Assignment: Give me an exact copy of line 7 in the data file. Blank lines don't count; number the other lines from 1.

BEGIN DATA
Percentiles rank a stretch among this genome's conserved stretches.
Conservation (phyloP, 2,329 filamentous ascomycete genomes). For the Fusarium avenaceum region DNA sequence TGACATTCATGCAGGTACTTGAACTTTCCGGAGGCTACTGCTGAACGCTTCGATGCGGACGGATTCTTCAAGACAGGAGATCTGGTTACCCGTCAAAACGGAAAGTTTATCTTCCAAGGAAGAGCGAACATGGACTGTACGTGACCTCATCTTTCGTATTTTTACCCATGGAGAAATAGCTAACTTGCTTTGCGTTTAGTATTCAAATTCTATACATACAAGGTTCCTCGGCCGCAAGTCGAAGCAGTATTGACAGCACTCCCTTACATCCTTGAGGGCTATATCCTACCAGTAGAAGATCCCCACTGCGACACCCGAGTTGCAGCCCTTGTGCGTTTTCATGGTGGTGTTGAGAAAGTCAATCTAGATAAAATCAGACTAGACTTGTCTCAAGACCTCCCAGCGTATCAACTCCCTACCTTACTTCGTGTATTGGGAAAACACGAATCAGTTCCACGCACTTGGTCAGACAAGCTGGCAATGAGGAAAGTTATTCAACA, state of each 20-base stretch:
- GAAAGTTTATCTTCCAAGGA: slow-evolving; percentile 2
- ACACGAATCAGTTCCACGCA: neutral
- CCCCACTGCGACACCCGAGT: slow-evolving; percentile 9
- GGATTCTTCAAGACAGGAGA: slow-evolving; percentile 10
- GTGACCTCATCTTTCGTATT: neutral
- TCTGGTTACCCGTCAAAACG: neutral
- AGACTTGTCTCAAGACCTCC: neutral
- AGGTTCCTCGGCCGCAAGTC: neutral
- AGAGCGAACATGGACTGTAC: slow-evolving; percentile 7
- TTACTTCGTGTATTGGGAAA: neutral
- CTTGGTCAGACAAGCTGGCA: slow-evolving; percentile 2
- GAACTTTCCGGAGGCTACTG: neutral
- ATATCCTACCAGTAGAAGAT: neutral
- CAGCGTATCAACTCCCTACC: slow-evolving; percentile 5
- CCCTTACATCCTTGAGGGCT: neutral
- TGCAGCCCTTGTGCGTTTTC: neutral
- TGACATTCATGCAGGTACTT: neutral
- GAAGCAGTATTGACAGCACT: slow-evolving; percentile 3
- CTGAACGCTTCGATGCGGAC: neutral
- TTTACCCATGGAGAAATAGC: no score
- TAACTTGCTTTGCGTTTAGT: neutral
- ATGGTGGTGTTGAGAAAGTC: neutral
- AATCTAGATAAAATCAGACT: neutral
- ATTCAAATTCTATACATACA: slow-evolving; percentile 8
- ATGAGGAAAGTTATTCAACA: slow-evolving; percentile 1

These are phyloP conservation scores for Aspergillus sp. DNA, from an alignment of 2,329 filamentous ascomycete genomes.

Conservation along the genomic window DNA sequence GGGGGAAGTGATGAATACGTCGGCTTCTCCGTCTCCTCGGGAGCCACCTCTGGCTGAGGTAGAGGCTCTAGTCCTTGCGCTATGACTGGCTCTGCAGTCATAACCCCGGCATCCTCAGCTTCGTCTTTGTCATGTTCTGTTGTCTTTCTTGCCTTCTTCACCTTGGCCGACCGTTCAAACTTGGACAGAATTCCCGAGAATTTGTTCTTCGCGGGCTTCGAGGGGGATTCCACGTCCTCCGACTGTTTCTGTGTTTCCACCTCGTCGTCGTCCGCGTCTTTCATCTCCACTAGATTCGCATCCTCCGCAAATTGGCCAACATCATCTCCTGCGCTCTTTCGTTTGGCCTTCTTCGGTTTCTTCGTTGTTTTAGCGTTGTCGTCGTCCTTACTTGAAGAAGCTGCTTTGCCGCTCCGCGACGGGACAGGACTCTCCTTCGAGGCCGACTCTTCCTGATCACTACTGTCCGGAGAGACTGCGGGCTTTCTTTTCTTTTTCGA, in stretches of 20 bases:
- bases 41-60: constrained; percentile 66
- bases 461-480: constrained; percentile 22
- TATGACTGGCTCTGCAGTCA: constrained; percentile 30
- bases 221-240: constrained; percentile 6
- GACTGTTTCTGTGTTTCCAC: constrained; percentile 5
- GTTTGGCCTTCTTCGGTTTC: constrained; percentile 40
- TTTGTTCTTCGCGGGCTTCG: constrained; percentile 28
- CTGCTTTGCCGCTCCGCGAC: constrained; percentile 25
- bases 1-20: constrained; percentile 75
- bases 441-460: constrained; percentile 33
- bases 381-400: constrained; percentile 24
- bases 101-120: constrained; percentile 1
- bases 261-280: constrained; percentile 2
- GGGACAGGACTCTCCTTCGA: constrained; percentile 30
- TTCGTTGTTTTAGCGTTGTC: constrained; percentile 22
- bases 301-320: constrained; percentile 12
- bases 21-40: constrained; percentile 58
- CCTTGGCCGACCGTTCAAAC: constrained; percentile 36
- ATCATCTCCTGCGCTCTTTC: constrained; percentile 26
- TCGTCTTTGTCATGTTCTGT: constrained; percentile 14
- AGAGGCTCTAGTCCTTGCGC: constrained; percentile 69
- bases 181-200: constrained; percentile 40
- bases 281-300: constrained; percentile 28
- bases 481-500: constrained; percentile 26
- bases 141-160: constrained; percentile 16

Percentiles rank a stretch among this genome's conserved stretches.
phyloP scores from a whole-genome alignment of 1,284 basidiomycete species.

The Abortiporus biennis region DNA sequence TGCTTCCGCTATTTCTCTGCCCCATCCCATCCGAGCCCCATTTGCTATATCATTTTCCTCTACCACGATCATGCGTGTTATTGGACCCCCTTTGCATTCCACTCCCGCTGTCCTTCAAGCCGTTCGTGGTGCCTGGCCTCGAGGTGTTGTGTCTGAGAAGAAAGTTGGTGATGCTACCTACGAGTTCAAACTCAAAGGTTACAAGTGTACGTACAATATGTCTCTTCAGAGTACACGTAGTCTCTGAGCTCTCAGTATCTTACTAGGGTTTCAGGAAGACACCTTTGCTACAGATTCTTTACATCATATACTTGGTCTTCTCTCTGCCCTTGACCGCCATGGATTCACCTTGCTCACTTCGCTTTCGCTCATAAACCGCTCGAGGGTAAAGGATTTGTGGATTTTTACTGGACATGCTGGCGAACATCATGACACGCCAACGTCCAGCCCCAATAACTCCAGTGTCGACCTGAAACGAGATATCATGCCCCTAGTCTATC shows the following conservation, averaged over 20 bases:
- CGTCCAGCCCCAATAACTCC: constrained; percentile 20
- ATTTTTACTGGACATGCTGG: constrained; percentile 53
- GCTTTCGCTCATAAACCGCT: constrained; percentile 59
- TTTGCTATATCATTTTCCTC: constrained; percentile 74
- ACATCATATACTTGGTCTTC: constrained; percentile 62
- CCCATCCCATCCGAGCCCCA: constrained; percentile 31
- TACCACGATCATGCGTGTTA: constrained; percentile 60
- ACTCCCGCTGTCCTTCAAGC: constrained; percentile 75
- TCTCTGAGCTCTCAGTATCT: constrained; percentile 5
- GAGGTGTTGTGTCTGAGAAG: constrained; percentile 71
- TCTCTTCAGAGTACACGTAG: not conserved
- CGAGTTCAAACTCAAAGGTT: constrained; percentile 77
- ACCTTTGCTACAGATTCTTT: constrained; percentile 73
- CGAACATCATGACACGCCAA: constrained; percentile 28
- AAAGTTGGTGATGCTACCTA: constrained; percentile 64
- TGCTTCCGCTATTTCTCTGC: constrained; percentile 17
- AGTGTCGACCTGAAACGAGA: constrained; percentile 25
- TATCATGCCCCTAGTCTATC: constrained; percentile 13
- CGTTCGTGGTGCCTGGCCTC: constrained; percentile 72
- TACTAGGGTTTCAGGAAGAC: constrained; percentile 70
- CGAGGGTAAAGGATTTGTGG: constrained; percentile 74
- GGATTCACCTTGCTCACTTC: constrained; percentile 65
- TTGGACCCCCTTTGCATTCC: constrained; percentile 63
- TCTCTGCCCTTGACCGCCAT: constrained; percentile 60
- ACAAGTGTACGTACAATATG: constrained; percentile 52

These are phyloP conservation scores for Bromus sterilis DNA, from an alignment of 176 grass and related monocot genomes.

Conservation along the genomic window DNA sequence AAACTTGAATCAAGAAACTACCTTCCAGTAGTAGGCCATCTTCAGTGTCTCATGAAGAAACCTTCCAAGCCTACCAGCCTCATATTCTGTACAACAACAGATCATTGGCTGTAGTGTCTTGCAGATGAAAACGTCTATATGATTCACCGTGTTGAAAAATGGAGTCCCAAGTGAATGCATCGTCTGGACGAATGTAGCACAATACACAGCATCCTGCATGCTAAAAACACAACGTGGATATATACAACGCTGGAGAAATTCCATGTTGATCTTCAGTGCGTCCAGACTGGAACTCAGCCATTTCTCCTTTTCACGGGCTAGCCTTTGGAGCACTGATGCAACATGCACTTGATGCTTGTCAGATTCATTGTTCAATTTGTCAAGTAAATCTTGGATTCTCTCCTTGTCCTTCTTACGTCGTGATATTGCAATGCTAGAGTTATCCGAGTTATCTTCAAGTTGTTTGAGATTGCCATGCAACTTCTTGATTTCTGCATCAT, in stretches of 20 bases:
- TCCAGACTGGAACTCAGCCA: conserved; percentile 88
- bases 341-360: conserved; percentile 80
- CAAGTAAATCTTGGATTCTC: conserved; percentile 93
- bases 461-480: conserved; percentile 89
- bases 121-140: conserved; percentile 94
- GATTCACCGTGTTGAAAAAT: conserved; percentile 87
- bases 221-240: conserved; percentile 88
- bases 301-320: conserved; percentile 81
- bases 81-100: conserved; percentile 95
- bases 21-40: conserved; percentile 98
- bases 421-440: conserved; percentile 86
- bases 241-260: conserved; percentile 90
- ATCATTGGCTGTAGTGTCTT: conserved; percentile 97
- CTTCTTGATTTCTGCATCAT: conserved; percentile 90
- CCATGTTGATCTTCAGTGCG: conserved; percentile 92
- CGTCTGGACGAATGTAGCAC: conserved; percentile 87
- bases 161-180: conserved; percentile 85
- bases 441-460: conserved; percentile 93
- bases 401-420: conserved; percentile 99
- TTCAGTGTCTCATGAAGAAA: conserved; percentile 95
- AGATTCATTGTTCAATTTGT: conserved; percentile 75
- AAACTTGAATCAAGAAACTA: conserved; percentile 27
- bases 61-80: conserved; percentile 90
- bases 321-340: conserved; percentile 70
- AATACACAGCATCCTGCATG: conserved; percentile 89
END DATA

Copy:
- GTGACCTCATCTTTCGTATT: neutral